8 Ways to Delete Files in Linux such as Ubuntu, Debian, Kali, etc

Unlike Windows systems, Linux distros are widely used with the command line instead of GUI, therefore one should know how to delete files using the terminal. However, before deleting a file or folder using the command line, you must be cautious because the system will delete them permanently instead of sending them to the recycle bin. This tutorial uses various methods and command-line techniques to confidently and efficiently delete files on a Linux system.

1. Using the rm Command:

The most commonly used command to delete files in the Linux system is ‘rm‘. It can be used to delete a single or multiple at once. The syntax to use this command line tool is:

rm [options] file1 file2 ...

For Example:

rm yourfile.txt

Options to use with it:

-i: Prompt before every removal.
-r or -R: Remove directories and their contents recursively.
-f: Forcefully remove files without confirmation.

Note: Be cautious with the -f option, as it will remove files without confirmation, and there is no way to undo the operation.

2. Deleting Files with Wildcards:

Inside a folder or directory, you would want to delete similar files but all together. In that case, we can use the wildcards that can delete a file with the same extension or pattern.

For example, we want to delete all the files in our current directory with the “.txt” extension. So, to do that, we can use the wildcard like given below:

rm *.txt

This command removes all files with the .txt extension in the current directory.

3. Removing Directories:

Instead of deleting a single file or one by one, we can delete the whole directory and its all content by using the ‘rm‘ command with the ‘-r‘ option.


rm -r directory_name

The above command will remove the directory named directory_name and all its contents.

Unlike the ‘rm‘ command, the ‘unlink‘ can be used to remove a single file only instead of multiple simultaneously. Although, this is functionally similar to ‘rm‘ if anyone doesn’t want to use that then can go for this one.


unlink myfile.txt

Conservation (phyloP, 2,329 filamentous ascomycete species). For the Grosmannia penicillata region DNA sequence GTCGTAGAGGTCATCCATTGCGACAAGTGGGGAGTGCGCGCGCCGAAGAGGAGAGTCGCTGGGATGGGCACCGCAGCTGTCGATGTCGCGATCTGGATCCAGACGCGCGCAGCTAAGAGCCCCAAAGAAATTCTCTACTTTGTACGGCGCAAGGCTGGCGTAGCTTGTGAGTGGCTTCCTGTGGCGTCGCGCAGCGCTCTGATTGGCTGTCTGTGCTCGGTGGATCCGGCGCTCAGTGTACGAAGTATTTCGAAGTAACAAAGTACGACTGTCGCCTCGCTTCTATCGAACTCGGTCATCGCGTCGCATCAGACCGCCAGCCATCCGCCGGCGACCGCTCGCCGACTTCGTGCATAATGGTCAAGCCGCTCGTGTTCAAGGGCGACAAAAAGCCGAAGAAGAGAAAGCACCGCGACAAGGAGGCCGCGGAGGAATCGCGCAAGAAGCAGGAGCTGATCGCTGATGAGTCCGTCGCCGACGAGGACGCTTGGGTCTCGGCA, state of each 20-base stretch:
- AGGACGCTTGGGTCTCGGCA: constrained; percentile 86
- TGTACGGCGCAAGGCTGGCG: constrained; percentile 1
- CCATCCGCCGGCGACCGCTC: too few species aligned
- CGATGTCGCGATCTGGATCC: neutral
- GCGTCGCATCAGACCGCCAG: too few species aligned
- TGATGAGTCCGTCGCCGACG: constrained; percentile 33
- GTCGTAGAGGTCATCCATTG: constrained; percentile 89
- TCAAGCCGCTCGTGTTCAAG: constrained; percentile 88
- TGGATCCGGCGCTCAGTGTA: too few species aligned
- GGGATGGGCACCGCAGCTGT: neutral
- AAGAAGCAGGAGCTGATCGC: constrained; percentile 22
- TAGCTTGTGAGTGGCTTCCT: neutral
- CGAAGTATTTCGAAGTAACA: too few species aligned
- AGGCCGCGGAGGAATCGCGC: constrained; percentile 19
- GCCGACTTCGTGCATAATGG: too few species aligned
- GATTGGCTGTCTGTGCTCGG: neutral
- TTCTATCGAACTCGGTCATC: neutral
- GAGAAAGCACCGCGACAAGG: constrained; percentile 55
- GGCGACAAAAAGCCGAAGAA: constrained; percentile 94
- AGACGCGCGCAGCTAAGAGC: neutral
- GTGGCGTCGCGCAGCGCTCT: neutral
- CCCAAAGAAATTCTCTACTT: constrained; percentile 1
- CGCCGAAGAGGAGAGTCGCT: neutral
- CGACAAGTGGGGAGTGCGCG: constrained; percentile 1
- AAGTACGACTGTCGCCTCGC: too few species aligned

5. Deleting Files Interactively with Find:

If you want the system to find a file and delete that with the command you prefer such as rm then can use the “Find” with the -exec option for interactive file deletion.


find /path/to/search -name "filename" -exec rm -f {} \;

Explanation of the components:

  • /path/to/search: Replace it with the path of the folder where you want to start the search.
  • -name "filename": Replace “filename” with the name or pattern of the files you want to delete.
  • -exec rm -f {} \;: This part executes the rm -f command on each file found. {} is a placeholder for the file name, and \; marks the end of the -exec command.

For Example:

We want our system to find all files with the .log extension in our current directory and delete them using the “rm”  command with the -i option to get interactively prompts before removing each file.

find . -name "*.log" -exec rm -i {} \;
Deleting Files Interactively with Find

6. Removing Files by File Type with find:

Use the find command to delete files of a specific type.


find . -type f -name "*.json" -delete

This command finds and deletes all files with the .json extension. Whereas, the -type option in the find command is used to specify the type of the file you are searching for. There are multiple type options are available here are those:

  • -type b: Block special file.
  • -type c: Character special file.
  • -type d: Directory.
  • -type p: Named pipe (FIFO).
  • -type f: Regular file.
  • -type l: Symbolic link.
  • -type s: Socket.
  • -type D: Door (created by some door-enabled systems).

7. gio command-line utility:

gio is a command-line utility in Linux and a part of the GNOME desktop environment. We can use it to access various functionalities related to the GNOME Virtual File System (GVFS) such as opening files and URLs, listing directory contents, mounting and unmounting volumes, querying file information, trash operations, and more… Apart from that, we can use Gio for copying, moving, and deleting files.

gio can perform file operations similar to cp, mv, and rm. As it provides a trash/recycle bin feature, for example (for GNOME):

gio trash myfile.txt

The above command sends the file to the trash, allowing for potential recovery. Whereas to use the gio for copying or moving, the syntax is:

gio copy source-file.txt destination-directory/
gio move source-file.txt destination-directory/

8. Emptying the Trash to remove files:

If you have used the gio command to delete the files, but as it moves the deleted content to the Trash/recycle bin, hence to empty and remove the all files in it, here is the command.

Example (for GNOME):

gio trash --empty

This permanently deletes all files in the trash.


Understanding the commands available to delete files on Linux is quite important whether you prefer the simple ‘rm ‘ or the ‘Find‘. Because the command line method is quite powerful and can delete your files permanently without asking you twice. Hence, choose the command that suits you and always be cautious, especially when using commands that permanently delete files.

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